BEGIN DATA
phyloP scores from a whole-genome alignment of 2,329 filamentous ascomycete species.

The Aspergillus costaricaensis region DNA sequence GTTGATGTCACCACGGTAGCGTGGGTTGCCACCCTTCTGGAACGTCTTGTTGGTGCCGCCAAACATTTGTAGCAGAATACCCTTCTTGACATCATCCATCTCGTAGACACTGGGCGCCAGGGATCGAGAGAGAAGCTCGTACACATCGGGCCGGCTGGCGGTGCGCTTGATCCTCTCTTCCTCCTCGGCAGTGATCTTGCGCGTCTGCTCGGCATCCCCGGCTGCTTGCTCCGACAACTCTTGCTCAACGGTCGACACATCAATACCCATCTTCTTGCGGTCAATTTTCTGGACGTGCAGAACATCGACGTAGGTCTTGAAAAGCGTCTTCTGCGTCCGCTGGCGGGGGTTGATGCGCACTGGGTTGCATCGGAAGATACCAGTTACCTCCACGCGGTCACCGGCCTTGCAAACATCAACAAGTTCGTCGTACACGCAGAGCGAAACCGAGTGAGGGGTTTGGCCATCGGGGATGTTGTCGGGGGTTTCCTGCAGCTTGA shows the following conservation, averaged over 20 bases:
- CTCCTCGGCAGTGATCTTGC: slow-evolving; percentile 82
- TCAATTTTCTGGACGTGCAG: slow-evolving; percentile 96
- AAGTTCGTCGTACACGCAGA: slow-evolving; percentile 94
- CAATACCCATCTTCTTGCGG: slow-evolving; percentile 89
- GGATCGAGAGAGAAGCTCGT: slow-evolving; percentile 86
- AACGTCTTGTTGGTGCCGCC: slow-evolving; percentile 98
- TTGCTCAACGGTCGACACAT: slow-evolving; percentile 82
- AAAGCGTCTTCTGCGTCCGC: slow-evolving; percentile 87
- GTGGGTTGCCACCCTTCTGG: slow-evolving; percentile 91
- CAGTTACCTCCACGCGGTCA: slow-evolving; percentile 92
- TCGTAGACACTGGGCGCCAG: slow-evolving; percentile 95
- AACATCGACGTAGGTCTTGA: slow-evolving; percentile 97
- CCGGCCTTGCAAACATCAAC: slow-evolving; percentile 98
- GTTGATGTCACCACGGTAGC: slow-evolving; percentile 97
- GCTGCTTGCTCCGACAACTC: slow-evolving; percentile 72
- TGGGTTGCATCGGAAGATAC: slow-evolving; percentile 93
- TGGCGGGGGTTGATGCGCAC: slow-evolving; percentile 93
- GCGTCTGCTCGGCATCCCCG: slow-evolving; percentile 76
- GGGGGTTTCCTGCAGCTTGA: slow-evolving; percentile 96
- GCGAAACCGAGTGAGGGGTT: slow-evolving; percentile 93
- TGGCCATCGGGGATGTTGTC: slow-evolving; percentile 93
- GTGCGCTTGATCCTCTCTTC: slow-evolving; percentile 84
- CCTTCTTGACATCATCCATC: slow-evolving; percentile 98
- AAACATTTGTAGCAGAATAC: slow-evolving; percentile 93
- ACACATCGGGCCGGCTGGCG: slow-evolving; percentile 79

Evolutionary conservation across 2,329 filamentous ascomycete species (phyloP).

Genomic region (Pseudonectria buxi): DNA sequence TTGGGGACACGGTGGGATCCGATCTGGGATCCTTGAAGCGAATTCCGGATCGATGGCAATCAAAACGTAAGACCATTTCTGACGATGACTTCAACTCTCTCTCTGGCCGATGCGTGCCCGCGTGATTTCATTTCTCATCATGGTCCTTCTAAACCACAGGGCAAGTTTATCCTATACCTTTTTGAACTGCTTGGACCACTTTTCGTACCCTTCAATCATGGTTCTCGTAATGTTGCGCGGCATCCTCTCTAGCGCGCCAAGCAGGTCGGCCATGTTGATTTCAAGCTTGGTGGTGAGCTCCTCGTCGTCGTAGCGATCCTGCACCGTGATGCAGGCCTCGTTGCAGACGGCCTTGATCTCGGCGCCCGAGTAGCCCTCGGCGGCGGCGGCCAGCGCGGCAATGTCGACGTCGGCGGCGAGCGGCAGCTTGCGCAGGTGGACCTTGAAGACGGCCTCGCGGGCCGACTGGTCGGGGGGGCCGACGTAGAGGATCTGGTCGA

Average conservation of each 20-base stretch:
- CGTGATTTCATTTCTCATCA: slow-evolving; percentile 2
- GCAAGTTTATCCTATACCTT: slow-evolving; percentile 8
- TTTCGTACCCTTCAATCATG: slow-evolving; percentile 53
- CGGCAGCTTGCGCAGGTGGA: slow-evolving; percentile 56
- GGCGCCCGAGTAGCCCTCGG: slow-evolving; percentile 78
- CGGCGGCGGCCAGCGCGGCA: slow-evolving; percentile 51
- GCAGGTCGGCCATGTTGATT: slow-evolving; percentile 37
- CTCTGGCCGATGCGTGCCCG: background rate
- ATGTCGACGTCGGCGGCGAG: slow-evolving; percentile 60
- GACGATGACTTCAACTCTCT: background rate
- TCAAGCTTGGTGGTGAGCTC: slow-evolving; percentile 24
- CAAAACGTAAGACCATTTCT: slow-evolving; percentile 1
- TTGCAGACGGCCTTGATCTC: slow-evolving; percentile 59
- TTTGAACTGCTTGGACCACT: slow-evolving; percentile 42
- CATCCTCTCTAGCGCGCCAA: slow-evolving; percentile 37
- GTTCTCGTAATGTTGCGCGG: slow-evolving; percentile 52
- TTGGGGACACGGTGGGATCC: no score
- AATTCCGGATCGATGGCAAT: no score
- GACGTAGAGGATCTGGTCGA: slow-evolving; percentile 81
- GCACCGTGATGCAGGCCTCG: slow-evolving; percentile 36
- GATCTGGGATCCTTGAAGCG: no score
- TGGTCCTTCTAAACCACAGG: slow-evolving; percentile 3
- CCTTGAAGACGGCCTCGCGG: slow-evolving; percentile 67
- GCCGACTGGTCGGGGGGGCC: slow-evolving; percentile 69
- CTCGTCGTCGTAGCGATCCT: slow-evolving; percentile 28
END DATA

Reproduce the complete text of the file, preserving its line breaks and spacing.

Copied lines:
phyloP scores from a whole-genome alignment of 2,329 filamentous ascomycete species.

The Aspergillus costaricaensis region DNA sequence GTTGATGTCACCACGGTAGCGTGGGTTGCCACCCTTCTGGAACGTCTTGTTGGTGCCGCCAAACATTTGTAGCAGAATACCCTTCTTGACATCATCCATCTCGTAGACACTGGGCGCCAGGGATCGAGAGAGAAGCTCGTACACATCGGGCCGGCTGGCGGTGCGCTTGATCCTCTCTTCCTCCTCGGCAGTGATCTTGCGCGTCTGCTCGGCATCCCCGGCTGCTTGCTCCGACAACTCTTGCTCAACGGTCGACACATCAATACCCATCTTCTTGCGGTCAATTTTCTGGACGTGCAGAACATCGACGTAGGTCTTGAAAAGCGTCTTCTGCGTCCGCTGGCGGGGGTTGATGCGCACTGGGTTGCATCGGAAGATACCAGTTACCTCCACGCGGTCACCGGCCTTGCAAACATCAACAAGTTCGTCGTACACGCAGAGCGAAACCGAGTGAGGGGTTTGGCCATCGGGGATGTTGTCGGGGGTTTCCTGCAGCTTGA shows the following conservation, averaged over 20 bases:
- CTCCTCGGCAGTGATCTTGC: slow-evolving; percentile 82
- TCAATTTTCTGGACGTGCAG: slow-evolving; percentile 96
- AAGTTCGTCGTACACGCAGA: slow-evolving; percentile 94
- CAATACCCATCTTCTTGCGG: slow-evolving; percentile 89
- GGATCGAGAGAGAAGCTCGT: slow-evolving; percentile 86
- AACGTCTTGTTGGTGCCGCC: slow-evolving; percentile 98
- TTGCTCAACGGTCGACACAT: slow-evolving; percentile 82
- AAAGCGTCTTCTGCGTCCGC: slow-evolving; percentile 87
- GTGGGTTGCCACCCTTCTGG: slow-evolving; percentile 91
- CAGTTACCTCCACGCGGTCA: slow-evolving; percentile 92
- TCGTAGACACTGGGCGCCAG: slow-evolving; percentile 95
- AACATCGACGTAGGTCTTGA: slow-evolving; percentile 97
- CCGGCCTTGCAAACATCAAC: slow-evolving; percentile 98
- GTTGATGTCACCACGGTAGC: slow-evolving; percentile 97
- GCTGCTTGCTCCGACAACTC: slow-evolving; percentile 72
- TGGGTTGCATCGGAAGATAC: slow-evolving; percentile 93
- TGGCGGGGGTTGATGCGCAC: slow-evolving; percentile 93
- GCGTCTGCTCGGCATCCCCG: slow-evolving; percentile 76
- GGGGGTTTCCTGCAGCTTGA: slow-evolving; percentile 96
- GCGAAACCGAGTGAGGGGTT: slow-evolving; percentile 93
- TGGCCATCGGGGATGTTGTC: slow-evolving; percentile 93
- GTGCGCTTGATCCTCTCTTC: slow-evolving; percentile 84
- CCTTCTTGACATCATCCATC: slow-evolving; percentile 98
- AAACATTTGTAGCAGAATAC: slow-evolving; percentile 93
- ACACATCGGGCCGGCTGGCG: slow-evolving; percentile 79

Evolutionary conservation across 2,329 filamentous ascomycete species (phyloP).

Genomic region (Pseudonectria buxi): DNA sequence TTGGGGACACGGTGGGATCCGATCTGGGATCCTTGAAGCGAATTCCGGATCGATGGCAATCAAAACGTAAGACCATTTCTGACGATGACTTCAACTCTCTCTCTGGCCGATGCGTGCCCGCGTGATTTCATTTCTCATCATGGTCCTTCTAAACCACAGGGCAAGTTTATCCTATACCTTTTTGAACTGCTTGGACCACTTTTCGTACCCTTCAATCATGGTTCTCGTAATGTTGCGCGGCATCCTCTCTAGCGCGCCAAGCAGGTCGGCCATGTTGATTTCAAGCTTGGTGGTGAGCTCCTCGTCGTCGTAGCGATCCTGCACCGTGATGCAGGCCTCGTTGCAGACGGCCTTGATCTCGGCGCCCGAGTAGCCCTCGGCGGCGGCGGCCAGCGCGGCAATGTCGACGTCGGCGGCGAGCGGCAGCTTGCGCAGGTGGACCTTGAAGACGGCCTCGCGGGCCGACTGGTCGGGGGGGCCGACGTAGAGGATCTGGTCGA

Average conservation of each 20-base stretch:
- CGTGATTTCATTTCTCATCA: slow-evolving; percentile 2
- GCAAGTTTATCCTATACCTT: slow-evolving; percentile 8
- TTTCGTACCCTTCAATCATG: slow-evolving; percentile 53
- CGGCAGCTTGCGCAGGTGGA: slow-evolving; percentile 56
- GGCGCCCGAGTAGCCCTCGG: slow-evolving; percentile 78
- CGGCGGCGGCCAGCGCGGCA: slow-evolving; percentile 51
- GCAGGTCGGCCATGTTGATT: slow-evolving; percentile 37
- CTCTGGCCGATGCGTGCCCG: background rate
- ATGTCGACGTCGGCGGCGAG: slow-evolving; percentile 60
- GACGATGACTTCAACTCTCT: background rate
- TCAAGCTTGGTGGTGAGCTC: slow-evolving; percentile 24
- CAAAACGTAAGACCATTTCT: slow-evolving; percentile 1
- TTGCAGACGGCCTTGATCTC: slow-evolving; percentile 59
- TTTGAACTGCTTGGACCACT: slow-evolving; percentile 42
- CATCCTCTCTAGCGCGCCAA: slow-evolving; percentile 37
- GTTCTCGTAATGTTGCGCGG: slow-evolving; percentile 52
- TTGGGGACACGGTGGGATCC: no score
- AATTCCGGATCGATGGCAAT: no score
- GACGTAGAGGATCTGGTCGA: slow-evolving; percentile 81
- GCACCGTGATGCAGGCCTCG: slow-evolving; percentile 36
- GATCTGGGATCCTTGAAGCG: no score
- TGGTCCTTCTAAACCACAGG: slow-evolving; percentile 3
- CCTTGAAGACGGCCTCGCGG: slow-evolving; percentile 67
- GCCGACTGGTCGGGGGGGCC: slow-evolving; percentile 69
- CTCGTCGTCGTAGCGATCCT: slow-evolving; percentile 28